|Publication number||US1424458 A|
|Publication date||Aug 1, 1922|
|Filing date||Mar 15, 1921|
|Priority date||Mar 15, 1921|
|Publication number||US 1424458 A, US 1424458A, US-A-1424458, US1424458 A, US1424458A|
|Inventors||Horace T Fleisher|
|Original Assignee||Horace T Fleisher|
|Export Citation||BiBTeX, EndNote, RefMan|
|Referenced by (28), Classifications (8)|
|External Links: USPTO, USPTO Assignment, Espacenet|
H. T. P LEISHER. UTILIZATION 0F HOSIERY MILL WASTE. APPLICATION FILED MAR. I5, 1921.. Lp. Iwtuted Aug. I., i922.
20. 1 sand dozen pairs of stockings per year, soV
a citizen of the United States,
and one-half square inches t sA i HORACE T.' FLEISHER,. 0F `IE'LKINS PARK, PENNSYLVANIA.
UTILIZATION OF HOSIERY YMILLA WASTE.
To all whom may concern:
Be it knownthat I, HORACE T. FLEISHER,
Elkins Park, county of Montgomery and .State ofPennsylvanla, have invented a new and useful Improvement in Utilization of Hosiery Mill Waste, of which the following is a full, clear, and exact description, refer- -ence being had to the accompanying drawin s, which form a part of this specification.
his invention relates to a method of economically and commercially utilizing the looper rounds cut from-hosiery just prior to looping up the toe. Y The average size ofv these rounds orlcut bandsis about three-quarter inches wide by ten inches in circumferenceor about seven per stocking. One of the mills in the cltyl of Philadelphia manufacturers about five hundred thouother textile articles without further treatment of the rounds.
*The* nature of the inventionl can be best 'y explainedwith the aid of the drawings hereto annexed, wherein- Fig. 1 is a side elevation of a half hose as it comes from the knittingmachine.
F .2 is a perspective view of one of the or bands cut from a stocking.
Fig. 3 is a sectional view of a round.
Fig. 4 is a side elevation of a portion of a strand formed from a plurality of rounds.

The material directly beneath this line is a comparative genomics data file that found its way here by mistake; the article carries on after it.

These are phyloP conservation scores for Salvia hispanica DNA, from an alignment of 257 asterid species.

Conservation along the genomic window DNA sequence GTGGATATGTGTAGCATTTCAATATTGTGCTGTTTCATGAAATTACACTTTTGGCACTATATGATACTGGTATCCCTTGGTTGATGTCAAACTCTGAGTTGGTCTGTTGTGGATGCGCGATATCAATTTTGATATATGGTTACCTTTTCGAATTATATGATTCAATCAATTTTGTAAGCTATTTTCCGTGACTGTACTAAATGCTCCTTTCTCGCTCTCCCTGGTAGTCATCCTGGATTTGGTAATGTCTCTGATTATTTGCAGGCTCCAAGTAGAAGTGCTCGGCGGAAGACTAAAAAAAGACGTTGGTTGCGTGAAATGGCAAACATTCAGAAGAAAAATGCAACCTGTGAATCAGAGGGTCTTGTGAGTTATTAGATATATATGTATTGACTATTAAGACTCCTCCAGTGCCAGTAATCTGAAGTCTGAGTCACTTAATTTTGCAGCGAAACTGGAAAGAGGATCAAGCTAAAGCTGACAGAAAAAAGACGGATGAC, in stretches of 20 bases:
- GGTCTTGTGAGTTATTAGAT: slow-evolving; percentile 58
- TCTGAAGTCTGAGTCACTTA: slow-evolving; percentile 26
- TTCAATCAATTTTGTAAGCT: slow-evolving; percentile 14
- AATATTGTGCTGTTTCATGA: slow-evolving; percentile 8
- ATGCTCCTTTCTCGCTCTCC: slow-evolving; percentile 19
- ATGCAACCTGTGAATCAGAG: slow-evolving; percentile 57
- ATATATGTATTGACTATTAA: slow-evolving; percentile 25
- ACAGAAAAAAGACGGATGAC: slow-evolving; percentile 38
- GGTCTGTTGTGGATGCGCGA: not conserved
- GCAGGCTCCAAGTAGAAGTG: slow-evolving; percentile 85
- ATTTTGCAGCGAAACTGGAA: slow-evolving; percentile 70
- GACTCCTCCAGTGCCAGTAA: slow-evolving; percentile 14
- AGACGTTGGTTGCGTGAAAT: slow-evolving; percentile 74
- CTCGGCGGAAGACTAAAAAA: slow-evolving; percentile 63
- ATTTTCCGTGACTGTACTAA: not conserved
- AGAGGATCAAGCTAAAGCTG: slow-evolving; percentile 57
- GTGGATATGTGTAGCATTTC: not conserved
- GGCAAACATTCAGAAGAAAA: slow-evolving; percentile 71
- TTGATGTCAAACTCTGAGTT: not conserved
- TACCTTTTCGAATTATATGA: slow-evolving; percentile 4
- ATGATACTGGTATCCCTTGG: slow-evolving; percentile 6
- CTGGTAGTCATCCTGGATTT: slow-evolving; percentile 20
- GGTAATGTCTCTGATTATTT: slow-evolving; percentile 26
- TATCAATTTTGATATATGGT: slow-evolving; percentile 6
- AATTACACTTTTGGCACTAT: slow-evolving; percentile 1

Fig. 5 isl a plan view of one form of rug made from the strands.
As is welfknown to those familiar with the art, half hose are made ontwo machines. The cus or ribbed tops are made in strings on ribbers, cut to length'and transferred to the needles of a plain circular machine on which the remainder of the leg, the heel, foot and toe are knit, as well as'suflicient fabric, to enable the looper or operator to place the loops of the opened ends on the points of a looping machine to loop or .close the toe. I
In Fig. l of these drawings, the reference character A designates the cud' or ribbed top of a half hose, B`the plain portion of residing at Specication of Letters'Patent. lmggpiggfnigqgd` Aug, 1, 1922 pplication filed March '15, 1921. Serial No. 452,570.
the leg, C the heel, D and F thel looper' round.
Each loop of the top A, in one round along the'llne 2, is placed ona point of 'a transfer ring; thel number of points being equal to the number of loops in each round of knitting or the numberof needles in the machine Lonvwhich the cuff was lmit. The points of th transfer ring are then placed 1n position on thel needles on' the knitting machine on which the stocking is-to be completed, there being an equal number of needles and points, and the loops are transferred from the transfer ring to the needles. The machine is set into motion and the remainder of the leg to the lines 3,'4 and 5 are knit round by round, at which time the machine is doing what is known as circular work. The machine is caused to reciprocate to knit-the heel or gusset C, on some of the needles, between lines 3, 4 and 6. The machine is again caused to rotate to knit the body ofthe foot D between the lines 4, 5 and 6, and 3, '4% and'.- The toe or gusset E between lines3, 4a and 6a is knit in the same vmanner as the heel. yThe looper round F beyond lines 5, 4a and 6 is then knit in the same manner as the portions B and D, and when a suicient length for looping has been knit the stocking is cast olf the machine. The loops along the lines from 4'a to 5 and from 4L to 6a are placed together 'on the points of the looplng machine, and the looper round F, which forms the hand-hold for the operator, is then cut from the stocking, and is in the form of a continuous band F', such as shown in Fig. 2. These bands ane formedof a pluralityof rounds of knitti and are about three-quarter inches wide alii?` in which the wales extend transversely the foot, E the toe' l across the face of the band.